Kukla's Korner Hockey
by Paul on 06/20/11 at 05:44 PM ET
NEW YORK (June 20, 2011) – After a regular season that saw record-breaking business success, highlighted by record revenue for the fifth consecutive year, the most significant U.S. media rights deal in League history and the NHL® named as “League of the Year” by Sports Business Journal, the NHL built on that momentum during a Stanley Cup® Final that attracted the largest audience across all platforms in the history of the sport. The landmark series, in which Boston defeated Vancouver in seven games, was highlighted by the most-watched NHL game in the U.S. in 38 years; the highest audience for any NHL game in Canadian television history; record TV ratings in Boston; and the hottest of all hot markets in Beantown fueling a Shop.NHL.com one-day sales record.
“There has never been a better time to be associated with the NHL,” said NHL COO John Collins. “On the ice, we saw a Stanley Cup Playoffs filled with tremendous performances and improbable comebacks capped off with a dramatic Game 7 in the Final. What’s most gratifying is how our fans responded in such a big way, driving new milestones of engagement across all platforms. What a great way to end another record year of growth.
“Off the ice, the corporate community has become increasingly aware of how the NHL can drive their business. Our partners have played a big part in our success and continued growth the past five years and we firmly believe the best is yet to come.”
Below are business highlights from the 2011 Stanley Cup® Playoffs:
-According to news sources, more than one million fans attended the Bruins victory parade – Boston’s largest crowd ever for a championship celebration, surpassing the turnout for events in recent years honoring the Red Sox, Patriots and Celtics.
-According to Fansnap.com, tickets for the Stanley Cup Final were driving a higher price on the secondary market than for the NBA Finals by approximately $600 per ticket.
MERCHANDISE SALES UP OVER LAST YEAR‟S RECORD
-Arena In-arena “per caps,” the average amount spent per fan per game, were up 11 percent over last year for the entire Stanley Cup Playoffs.
-In-arena “per caps” were up four percent for the Final.
-Game 4 resulted in the highest-ever sales at the TD Garden for a sporting event since it opened in 1995.
-In-arena jersey sales were up 87 percent during the Conference Finals and Stanley Cup Final
-North American Stanley Cup Playoff sales are on pace with last year’s record.
-Stanley Cup Championship T-shirts sales are up eight percent with Reebok t-shirt sales up 51 percent and Boston based Old Time Sports up 35 percent.
-Top selling products include jerseys, official locker room products, commemorative pucks, car flags and accessories, name and number tees and collectibles
-Sales on Shop.NHL.com from the day after Game 7 set a new single-day mark.
-The four-day post-Final total was up 30 percent over the same period last year.
STANLEY CUP FINAL SETS VIEWERSHIP MILESTONES
The 2011 Stanley Cup set numerous viewership milestones and records, including the highest average North American viewership for any Stanley Cup Final in history – 11.5 million viewers (records go back to 1994). Game 7 of the series led the way, averaging a record 18.3 million viewers in the U.S. and Canada, also a North American viewership record for any NHL game on record.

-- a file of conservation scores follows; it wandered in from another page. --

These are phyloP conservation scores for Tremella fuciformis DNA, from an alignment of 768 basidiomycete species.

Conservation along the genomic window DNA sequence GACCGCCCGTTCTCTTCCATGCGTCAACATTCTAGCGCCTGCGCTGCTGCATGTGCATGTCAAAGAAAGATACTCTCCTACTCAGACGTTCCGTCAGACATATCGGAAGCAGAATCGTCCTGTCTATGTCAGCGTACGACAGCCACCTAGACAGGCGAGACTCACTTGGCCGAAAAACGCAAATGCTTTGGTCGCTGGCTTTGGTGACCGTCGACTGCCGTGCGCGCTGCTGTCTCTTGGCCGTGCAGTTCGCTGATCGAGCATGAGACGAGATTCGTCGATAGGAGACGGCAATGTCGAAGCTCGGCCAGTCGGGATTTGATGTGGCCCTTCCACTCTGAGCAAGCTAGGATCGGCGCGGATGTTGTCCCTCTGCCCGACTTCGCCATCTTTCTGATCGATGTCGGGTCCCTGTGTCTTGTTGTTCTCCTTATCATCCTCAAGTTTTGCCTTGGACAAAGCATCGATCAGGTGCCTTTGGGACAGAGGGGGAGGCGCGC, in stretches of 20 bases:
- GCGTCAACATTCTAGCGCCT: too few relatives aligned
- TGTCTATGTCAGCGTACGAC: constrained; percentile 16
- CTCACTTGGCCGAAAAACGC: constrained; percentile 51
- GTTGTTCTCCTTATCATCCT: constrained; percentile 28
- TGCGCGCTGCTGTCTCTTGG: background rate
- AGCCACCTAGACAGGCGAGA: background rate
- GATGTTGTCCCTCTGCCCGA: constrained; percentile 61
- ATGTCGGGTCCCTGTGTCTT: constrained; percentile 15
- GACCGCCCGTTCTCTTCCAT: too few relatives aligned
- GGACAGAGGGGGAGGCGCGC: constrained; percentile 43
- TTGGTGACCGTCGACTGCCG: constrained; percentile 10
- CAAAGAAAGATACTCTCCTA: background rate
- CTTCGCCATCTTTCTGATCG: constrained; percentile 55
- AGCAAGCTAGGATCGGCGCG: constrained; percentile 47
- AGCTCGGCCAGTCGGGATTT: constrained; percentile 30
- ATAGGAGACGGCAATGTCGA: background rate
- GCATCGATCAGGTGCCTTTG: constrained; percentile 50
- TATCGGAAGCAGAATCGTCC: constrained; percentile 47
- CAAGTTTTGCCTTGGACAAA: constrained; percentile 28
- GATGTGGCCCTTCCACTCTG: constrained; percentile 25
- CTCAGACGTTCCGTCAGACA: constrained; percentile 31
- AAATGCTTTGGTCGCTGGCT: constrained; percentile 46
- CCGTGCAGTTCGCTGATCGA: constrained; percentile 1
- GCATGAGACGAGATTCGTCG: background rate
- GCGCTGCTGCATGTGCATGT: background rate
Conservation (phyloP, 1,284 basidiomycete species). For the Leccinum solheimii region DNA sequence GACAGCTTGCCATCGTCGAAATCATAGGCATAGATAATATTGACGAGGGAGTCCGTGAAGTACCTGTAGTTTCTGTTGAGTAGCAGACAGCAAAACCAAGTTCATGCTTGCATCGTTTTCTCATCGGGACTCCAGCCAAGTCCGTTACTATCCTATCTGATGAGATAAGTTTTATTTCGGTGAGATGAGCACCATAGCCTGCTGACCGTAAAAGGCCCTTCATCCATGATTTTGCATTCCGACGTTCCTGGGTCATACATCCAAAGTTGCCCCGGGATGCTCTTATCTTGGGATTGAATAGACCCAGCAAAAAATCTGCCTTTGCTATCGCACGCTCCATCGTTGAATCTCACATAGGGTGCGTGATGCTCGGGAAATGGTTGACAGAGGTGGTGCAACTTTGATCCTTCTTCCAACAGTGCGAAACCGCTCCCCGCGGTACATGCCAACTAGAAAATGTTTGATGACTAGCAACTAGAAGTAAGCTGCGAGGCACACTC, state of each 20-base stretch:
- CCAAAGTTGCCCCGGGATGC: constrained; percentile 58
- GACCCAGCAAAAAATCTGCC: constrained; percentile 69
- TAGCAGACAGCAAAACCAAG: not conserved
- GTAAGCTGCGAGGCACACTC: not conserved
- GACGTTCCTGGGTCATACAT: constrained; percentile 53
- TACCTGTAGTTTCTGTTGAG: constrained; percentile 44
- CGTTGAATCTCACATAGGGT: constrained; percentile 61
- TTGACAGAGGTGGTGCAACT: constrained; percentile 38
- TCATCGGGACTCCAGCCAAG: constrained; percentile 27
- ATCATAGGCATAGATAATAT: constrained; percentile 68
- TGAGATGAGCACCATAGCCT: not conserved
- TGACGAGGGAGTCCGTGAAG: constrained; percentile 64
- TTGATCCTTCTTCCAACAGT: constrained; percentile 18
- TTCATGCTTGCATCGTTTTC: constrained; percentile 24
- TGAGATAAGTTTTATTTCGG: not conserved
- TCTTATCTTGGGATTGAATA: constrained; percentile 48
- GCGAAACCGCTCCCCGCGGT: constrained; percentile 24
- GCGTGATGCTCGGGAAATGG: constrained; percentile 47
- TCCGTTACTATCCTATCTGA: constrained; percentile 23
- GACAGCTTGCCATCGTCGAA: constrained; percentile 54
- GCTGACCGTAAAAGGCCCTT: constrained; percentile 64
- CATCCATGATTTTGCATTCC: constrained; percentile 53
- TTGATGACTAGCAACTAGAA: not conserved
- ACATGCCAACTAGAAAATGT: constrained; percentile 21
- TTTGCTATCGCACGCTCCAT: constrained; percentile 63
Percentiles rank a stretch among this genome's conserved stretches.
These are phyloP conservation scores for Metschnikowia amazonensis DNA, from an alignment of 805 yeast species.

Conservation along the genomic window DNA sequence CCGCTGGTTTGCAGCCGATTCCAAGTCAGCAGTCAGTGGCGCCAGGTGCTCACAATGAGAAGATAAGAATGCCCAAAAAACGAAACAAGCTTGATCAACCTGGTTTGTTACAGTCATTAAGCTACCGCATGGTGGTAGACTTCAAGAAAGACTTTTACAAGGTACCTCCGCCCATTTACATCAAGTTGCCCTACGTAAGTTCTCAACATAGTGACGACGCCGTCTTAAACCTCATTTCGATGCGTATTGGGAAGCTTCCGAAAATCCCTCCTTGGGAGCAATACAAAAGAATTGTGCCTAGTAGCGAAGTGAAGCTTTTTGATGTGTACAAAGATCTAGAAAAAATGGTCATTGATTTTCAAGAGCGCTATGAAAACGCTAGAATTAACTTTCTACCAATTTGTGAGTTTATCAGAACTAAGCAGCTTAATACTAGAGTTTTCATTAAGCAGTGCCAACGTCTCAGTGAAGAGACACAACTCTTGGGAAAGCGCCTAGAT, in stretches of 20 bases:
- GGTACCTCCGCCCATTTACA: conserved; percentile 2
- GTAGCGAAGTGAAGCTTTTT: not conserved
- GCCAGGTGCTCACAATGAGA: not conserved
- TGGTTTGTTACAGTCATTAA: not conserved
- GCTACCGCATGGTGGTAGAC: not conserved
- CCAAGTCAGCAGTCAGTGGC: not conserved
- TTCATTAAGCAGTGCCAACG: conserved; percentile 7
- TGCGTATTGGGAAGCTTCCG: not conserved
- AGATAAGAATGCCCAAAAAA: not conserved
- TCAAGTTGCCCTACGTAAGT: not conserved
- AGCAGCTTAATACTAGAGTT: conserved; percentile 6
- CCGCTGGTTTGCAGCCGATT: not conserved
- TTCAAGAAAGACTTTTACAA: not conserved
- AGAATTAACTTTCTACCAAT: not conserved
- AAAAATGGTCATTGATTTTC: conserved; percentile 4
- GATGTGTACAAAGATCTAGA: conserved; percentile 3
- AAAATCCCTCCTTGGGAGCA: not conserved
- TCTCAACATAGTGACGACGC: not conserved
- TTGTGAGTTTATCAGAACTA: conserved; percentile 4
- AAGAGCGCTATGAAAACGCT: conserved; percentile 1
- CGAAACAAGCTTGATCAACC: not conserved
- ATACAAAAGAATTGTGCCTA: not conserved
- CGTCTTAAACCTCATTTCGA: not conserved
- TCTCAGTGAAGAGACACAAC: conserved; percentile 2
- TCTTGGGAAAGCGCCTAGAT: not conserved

Game 7 drew 8.54 million viewers on NBC in the U.S., the best for any NHL game in 38 years, up three percent over last year’s deciding Game 6 and seven percent over Game 7 in 2009. In Canada, the 8.76 million viewers on CBC for Game 7 is an all-time best for any NHL game on the network and the second most-watched sports program ever on CBC, behind only the 2002 Olympic Men’s Ice Hockey Final between USA and Canada (8.96 million). The 8.76 million viewers is a 148-percent increase over the last Stanley Cup Final Game 7 in 2009 (Pittsburgh-Detroit, 3.528 million viewers). On French-language RDS, the game attracted 1.043 million viewers, 50-percent higher than the last Game 7 to feature a Canadian team (2006: Edmonton-Carolina, 695,000 viewers).
CBC averaged 6.153 million viewers over the seven-games series, the best ever for CBC, a 98-percent increase over last year’s Final (3.10 million viewers) and an 186 percent increase over the last seven-game Final in 2009 (2.154 million viewers).
The Stanley Cup Final seven game series (Games 1, 2, 5, 6, 7 on NBC and Games 3, 4 on VERSUS) averaged 4.6 million viewers and a household rating of 2.7/5, surpassing the 2004 series (3.3 million, 2.2/4 on ABC/ESPN) as the most-watched combined network/cable Stanley Cup involving a Canadian team ever and up 39 percent from that series. The combined viewership was up 160 percent over the last Final with a Canadian team (Ottawa-Anaheim, 1.76 million viewers).
The Bruins’ first title since 1972 energized Beantown with the Boston market averaging a 28.1/44 rating for the seven games (five on NBC and two on VERSUS), 12 percent higher than the Boston Celtics’ seven-game average in Boston on ABC for last year’s NBA Finals against the Los Angeles Lakers (25.0/40). The 43.4/64 for Game 7 was the best-ever rating for an NHL game in Boston.
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Paul Kukla founded Kukla’s Korner in 2005 and the site has since become the must-read site on the ‘net for all the latest happenings around the NHL.
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